MILTON - About 100 Milton residents crammed into Tuesday's Planning Board meeting room to excoriate Mi-Te-Jo owners and town officials for letting the campground run roughshod over townspeople's concerns that overdevelopment of the campground will lead to severe degradation of Milton Three Ponds' water quality and attendant losses to residents' property values and property tax revenue for town coffers and as one resident said, "our way of life."
|Town Planner Bruce Woodruff scans documents during Tuesday's contentious meeting regarding a site plan review for Mi-Te-Jo Campground amenities.|
Some of the most stinging criticism came from Norm Turgeon, a member of the Board of Directors and former president of the Three Ponds Protective Association, who said the developer's (Northgate Resorts) intent seems to be to turn the former family owned campground into a full-scale resort.
He pointed out that Mi-Te-Jo has continued to allow unbridled expansion through its installation of cabins that are designed to house many more people on existing RV sites than was originally intended.
"The developer has continued without site plan review, like installing meadow cottages that are not on site plan," he said. "Site work occurred this spring." He said Code Enforcement Officer Brian Boyers, the chair of the Planning Board, who was not at the meeting, had approved the cabins as RVs so as not to be in violation and that "amenities," which had been banned were now mysteriously termed, "accessories," which had been approved by the town.
|About a 100 sat in the Planning Board meeting room while another 15 listened from the hall. Some pondered whether the crowd may have exceeded fire code capacity.|
Turgeon said the campground's website offers extended families lakeside accommodations in the cabins, which have permanent water and sewer hookups, skirting and don't look like a travel trailer you'd pull behind a typical pickup truck.
Resort representatives asked board members to keep the public comments to a narrow view, only looking at the site plan application before the board, but residents and lake protections activists, fed up with two years of battling the resort giant's expansion and amenities plans, would have none of it.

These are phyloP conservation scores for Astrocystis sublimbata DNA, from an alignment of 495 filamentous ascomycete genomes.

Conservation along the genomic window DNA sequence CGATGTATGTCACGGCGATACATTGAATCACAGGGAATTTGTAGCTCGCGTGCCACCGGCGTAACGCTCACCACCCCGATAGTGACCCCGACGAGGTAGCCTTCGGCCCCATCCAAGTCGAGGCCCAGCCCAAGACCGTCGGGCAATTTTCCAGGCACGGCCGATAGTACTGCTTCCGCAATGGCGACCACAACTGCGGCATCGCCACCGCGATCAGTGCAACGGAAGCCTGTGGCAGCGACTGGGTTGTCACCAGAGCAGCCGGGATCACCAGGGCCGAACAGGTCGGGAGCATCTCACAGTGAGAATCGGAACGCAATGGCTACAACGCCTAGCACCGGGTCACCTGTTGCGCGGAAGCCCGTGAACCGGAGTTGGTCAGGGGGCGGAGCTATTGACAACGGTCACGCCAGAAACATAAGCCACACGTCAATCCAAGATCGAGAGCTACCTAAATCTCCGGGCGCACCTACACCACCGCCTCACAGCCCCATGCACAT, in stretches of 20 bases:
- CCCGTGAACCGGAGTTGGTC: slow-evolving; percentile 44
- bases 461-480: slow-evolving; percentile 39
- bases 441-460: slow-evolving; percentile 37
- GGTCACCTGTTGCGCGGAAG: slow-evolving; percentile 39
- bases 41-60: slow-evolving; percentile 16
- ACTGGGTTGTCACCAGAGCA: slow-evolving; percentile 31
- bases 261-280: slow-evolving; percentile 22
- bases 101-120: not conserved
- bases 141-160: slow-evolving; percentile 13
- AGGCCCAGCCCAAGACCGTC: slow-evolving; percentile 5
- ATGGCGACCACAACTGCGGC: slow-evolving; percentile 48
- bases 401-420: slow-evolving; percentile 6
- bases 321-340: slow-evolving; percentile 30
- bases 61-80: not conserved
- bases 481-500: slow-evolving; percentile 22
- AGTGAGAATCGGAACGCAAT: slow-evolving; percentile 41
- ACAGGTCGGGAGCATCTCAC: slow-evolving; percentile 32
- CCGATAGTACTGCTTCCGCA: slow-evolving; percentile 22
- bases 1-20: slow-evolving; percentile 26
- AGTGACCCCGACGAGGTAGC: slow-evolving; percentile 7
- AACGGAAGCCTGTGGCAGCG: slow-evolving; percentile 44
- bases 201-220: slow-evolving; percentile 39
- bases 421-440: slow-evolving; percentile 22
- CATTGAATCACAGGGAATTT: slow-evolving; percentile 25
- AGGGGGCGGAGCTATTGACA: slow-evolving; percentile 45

"You are doing great damage to the lake," said John Locke, a Bolan Road resident.
Kim Silva of Hideaway Lane, another abutter, told the board she'd seen firsthand the damage the ever expanding campground has done.
"We see the sand being brought in, we see the spas leaking into the lake ... and hear the screaming, the noise at night still at 11:30 p.m.," she railed.
Many speakers from the audience referenced the findings of Dr. Jim Haney of Milton, a scientist at UNH who said allowing the expansion of amenities and visitors would not only be a health problem but a huge potential financial burden on the town.
"The proposed expansion and development of the Mi-Te-Jo campground would clearly represent a major disturbance and increase in human activity in the Milton Three Ponds watershed," he wrote in a letter prepared for the TPPA. "Considering its close proximity to the eutrophication-sensitive Northeast Pond, the likely consequence will be increases in of loading of nutrients such as phosphorus. It is also important to note that once a lake develops cyanobacteria problems, the costs of short-term remediation are considerable. For example, this summer Lake Attitash, Amesbury, Mass., (360 acres versus Milton Three Ponds 271 acres) underwent an alum treatment to reduce phosphorus at a cost of roughly 1.7 million dollars."
Turgeon also pointed out to the board that the developer has appealed the Strafford Superior Court's rejections of its expansion plan which includes the amenities, and that to undo its rejection of the proposed amenities expansion set a dangerous precedent even as the state's Supreme Court continued its review of the same plan.
Turgeon urged the board to reject the site view application until the developer made official their longterm intent for the campground.
"They're asking you to buy a pig in a poke," he said to thunderous applause by residents.
Cynthia Wyatt, chair of the Milton Conservation Commission, echoed Turgeon's concerns but also reminded board members of the town's 2017 master plan which relied on a 2015 survey of town residents, 90 percent of whom urged town officials to prioritize water quality.
"With the MTP's shallow depth, cyanobacteria, nutrients and human activity will all cause an increase in phosphorous," Watt said.
She also painted this as a regional picture because Lebanon and Acton, Maine, will be directly affected due to quality of life and real estate tax valuations; and downriver, Somersworth and Berwick, Maine, rely on the Salmon Falls River for their drinking water.
"The planning board is turning a blind eye to the dangerousness of these campground changes," she said adding, "They've (Northgate) brought us to court twice, so how can we trust them!"
Earlier during the meeting the board rejected the developer's wish to build a structure that is part of their amenities package without application while allowing them to install lighting in consultation with Boyers without additional planning board approval.
The public hearing will continue on Oct. 1.